Are you sure your caipirinha is legal?
JAMES PEARCE - One of the great cultural differences between Canadian and Brazilian societies is how the two cultures view the question of obeying laws and regulations.
When talking about cultural differences there is always the danger of speaking in stereotypes, but anyone who knows both cultures know there is a difference between them in this regard. When I used to teach English at a language school in Vancouver I often asked students what they found most surprising about Canadian culture when they first arrived.
One Brazilian student told me that she was astounded to see groups of pedestrians in downtown Vancouver waiting patiently for the pedestrian signal to turn green even though there were no cars passing along the street. She said, "That would never, ever happen in Brazil." For me, an expat from Vancouver currently living in Fortaleza, the Brazilian casualness with obeying the law, particularly traffic laws, has taken some getting used to - although I can now turn left from the right lane with the best of them!
Someone once mentioned to me that although Brazil has laws and regulations that cover every possible subject and situation, it's up in the air whether anyone will pay attention to them. This post from my blog Flavors of Brazil (Sabores do Brasil) discusses one such regulation. The Brazilian Ministry of Agriculture, in 2008, published a set of guidelines and regulations to establish just what type of drink was entitled to be called a caipirinha - very detailed guidelines. Apparently, if you mix a drink that doesn't conform to these regulations and calls it a caipirinha, you've committed some sort of infraction. Although I'm happy about some of the details, such as the fact that a true caipirinha must use only cane sugar (no high-fructose corn syrup allowed!), other regulations seem either obvious or irrelevant.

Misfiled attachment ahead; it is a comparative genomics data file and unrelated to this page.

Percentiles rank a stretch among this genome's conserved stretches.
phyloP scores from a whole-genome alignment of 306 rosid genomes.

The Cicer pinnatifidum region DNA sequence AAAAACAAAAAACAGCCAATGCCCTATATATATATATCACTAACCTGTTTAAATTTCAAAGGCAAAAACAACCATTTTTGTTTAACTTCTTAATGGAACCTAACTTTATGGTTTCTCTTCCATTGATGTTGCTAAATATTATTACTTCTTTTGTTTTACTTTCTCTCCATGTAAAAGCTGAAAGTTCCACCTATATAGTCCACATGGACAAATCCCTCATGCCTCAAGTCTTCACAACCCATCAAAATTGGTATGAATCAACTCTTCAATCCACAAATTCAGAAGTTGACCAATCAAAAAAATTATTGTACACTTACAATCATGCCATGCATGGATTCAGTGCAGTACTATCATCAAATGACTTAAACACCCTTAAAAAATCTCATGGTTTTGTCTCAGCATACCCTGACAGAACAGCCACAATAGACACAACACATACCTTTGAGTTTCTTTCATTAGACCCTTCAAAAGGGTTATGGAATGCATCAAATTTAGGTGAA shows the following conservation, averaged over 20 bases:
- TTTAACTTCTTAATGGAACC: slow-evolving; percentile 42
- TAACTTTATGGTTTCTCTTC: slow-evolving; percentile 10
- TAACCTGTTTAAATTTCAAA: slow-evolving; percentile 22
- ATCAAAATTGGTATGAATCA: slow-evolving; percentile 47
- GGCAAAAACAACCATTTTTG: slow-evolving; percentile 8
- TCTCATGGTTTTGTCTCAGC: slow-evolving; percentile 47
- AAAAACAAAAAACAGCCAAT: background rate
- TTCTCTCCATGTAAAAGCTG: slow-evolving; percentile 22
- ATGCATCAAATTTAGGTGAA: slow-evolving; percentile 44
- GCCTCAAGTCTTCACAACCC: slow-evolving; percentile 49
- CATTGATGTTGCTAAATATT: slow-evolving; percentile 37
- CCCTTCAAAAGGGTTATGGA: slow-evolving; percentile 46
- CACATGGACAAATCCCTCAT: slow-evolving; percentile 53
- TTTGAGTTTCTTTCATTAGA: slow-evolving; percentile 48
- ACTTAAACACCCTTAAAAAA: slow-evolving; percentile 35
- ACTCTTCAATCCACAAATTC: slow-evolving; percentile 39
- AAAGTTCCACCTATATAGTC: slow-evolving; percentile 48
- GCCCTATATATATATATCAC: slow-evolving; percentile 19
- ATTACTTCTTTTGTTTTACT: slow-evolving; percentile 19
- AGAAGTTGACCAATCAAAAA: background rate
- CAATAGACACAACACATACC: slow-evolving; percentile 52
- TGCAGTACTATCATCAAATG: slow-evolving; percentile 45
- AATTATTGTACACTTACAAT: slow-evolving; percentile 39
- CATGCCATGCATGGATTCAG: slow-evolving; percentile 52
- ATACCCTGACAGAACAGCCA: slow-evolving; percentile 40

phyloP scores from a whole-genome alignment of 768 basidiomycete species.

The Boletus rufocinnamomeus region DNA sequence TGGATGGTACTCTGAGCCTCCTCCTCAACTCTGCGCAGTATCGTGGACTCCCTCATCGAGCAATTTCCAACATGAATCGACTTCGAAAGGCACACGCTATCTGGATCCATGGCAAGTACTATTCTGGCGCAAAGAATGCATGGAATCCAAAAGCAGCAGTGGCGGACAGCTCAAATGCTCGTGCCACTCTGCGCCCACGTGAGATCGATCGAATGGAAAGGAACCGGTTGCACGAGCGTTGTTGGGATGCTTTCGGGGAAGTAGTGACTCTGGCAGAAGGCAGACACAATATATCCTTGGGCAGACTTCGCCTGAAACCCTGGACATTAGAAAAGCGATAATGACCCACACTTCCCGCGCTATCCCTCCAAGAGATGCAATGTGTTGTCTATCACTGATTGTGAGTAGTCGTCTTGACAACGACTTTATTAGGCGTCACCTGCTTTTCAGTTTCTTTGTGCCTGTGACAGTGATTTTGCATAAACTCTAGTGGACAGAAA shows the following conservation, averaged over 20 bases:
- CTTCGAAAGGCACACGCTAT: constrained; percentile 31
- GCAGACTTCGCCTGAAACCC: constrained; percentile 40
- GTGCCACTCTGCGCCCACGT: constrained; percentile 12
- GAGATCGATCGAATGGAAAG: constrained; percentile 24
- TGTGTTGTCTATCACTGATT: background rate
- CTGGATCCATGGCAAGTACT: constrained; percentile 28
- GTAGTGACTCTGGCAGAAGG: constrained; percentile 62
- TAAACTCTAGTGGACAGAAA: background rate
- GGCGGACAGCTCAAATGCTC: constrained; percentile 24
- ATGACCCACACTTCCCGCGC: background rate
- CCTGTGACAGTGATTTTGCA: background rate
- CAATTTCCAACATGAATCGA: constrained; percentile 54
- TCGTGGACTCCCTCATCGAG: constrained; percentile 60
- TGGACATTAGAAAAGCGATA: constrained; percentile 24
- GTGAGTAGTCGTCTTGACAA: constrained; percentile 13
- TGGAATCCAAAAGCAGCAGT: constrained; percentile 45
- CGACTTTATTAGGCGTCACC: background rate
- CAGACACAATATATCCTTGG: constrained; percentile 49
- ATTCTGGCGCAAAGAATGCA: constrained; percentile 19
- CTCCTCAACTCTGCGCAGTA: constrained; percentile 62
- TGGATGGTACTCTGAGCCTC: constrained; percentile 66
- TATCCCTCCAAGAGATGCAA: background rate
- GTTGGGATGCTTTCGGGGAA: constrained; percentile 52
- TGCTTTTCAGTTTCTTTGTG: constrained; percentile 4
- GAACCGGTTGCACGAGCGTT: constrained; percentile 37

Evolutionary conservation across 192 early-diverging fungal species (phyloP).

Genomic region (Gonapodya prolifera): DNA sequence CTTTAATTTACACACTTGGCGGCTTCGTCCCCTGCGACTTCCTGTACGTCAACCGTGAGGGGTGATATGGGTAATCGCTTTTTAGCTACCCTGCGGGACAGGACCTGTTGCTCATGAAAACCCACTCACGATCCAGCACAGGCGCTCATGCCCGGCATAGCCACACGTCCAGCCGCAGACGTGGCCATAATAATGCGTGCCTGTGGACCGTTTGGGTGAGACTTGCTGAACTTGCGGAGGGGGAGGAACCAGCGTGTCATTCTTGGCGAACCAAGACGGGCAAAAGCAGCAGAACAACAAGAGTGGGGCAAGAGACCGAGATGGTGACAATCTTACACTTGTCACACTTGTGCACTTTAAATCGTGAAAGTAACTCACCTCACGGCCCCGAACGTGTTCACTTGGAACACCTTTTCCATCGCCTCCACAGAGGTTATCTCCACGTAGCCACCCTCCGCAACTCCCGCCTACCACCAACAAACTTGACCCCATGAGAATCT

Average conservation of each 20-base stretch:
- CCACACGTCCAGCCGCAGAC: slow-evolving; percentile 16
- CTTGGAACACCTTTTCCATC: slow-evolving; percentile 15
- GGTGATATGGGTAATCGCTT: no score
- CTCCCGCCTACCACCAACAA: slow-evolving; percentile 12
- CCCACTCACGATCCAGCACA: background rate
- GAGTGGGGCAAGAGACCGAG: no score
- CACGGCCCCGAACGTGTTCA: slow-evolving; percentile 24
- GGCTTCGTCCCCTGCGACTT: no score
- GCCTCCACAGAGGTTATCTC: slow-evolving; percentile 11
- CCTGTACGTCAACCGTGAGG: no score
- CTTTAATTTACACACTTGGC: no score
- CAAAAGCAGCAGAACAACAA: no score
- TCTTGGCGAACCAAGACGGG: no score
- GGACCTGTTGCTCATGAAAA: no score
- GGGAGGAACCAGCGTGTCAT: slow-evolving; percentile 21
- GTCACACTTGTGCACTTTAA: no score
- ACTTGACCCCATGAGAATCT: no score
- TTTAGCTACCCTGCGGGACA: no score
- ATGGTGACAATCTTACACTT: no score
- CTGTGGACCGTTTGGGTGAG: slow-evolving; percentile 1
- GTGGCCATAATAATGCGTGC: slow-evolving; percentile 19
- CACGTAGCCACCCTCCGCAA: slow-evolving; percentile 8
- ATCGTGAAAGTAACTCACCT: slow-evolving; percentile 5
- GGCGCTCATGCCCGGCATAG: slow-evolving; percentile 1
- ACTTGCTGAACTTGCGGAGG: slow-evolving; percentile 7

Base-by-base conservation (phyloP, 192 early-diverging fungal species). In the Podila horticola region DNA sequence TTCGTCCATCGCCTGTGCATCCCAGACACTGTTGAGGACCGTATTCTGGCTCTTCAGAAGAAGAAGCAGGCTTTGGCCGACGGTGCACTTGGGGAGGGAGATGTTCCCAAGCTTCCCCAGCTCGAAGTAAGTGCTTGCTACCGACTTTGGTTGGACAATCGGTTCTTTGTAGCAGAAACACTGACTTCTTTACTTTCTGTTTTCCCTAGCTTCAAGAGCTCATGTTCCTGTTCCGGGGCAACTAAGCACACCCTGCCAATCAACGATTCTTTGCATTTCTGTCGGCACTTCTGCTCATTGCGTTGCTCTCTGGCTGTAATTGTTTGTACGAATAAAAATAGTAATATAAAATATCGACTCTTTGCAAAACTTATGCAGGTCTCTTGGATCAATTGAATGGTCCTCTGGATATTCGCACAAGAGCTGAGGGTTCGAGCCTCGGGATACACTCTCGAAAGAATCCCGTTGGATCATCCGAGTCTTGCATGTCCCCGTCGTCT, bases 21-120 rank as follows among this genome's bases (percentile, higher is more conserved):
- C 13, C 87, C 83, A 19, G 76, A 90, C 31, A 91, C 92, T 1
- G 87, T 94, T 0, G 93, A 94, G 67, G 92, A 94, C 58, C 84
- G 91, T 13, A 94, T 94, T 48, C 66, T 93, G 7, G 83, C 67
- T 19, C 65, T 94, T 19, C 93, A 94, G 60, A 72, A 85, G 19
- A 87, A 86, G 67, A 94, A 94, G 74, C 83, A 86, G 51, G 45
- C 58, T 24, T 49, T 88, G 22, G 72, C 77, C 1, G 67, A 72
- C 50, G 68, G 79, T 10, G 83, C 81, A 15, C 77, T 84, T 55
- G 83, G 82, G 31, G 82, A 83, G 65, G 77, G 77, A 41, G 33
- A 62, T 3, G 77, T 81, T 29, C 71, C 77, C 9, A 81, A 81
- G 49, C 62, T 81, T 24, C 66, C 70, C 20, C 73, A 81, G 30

If you do want to be an obedient citizen, before you mix your next caipirinha, read the regulations as posted on the blog. Otherwise, you could find yourself on the wrong side of the law. Which is where law-abiding Canadians don't want to be.
James Pearce blogs about Brazilian cuisine directly from Fortaleza, Brazil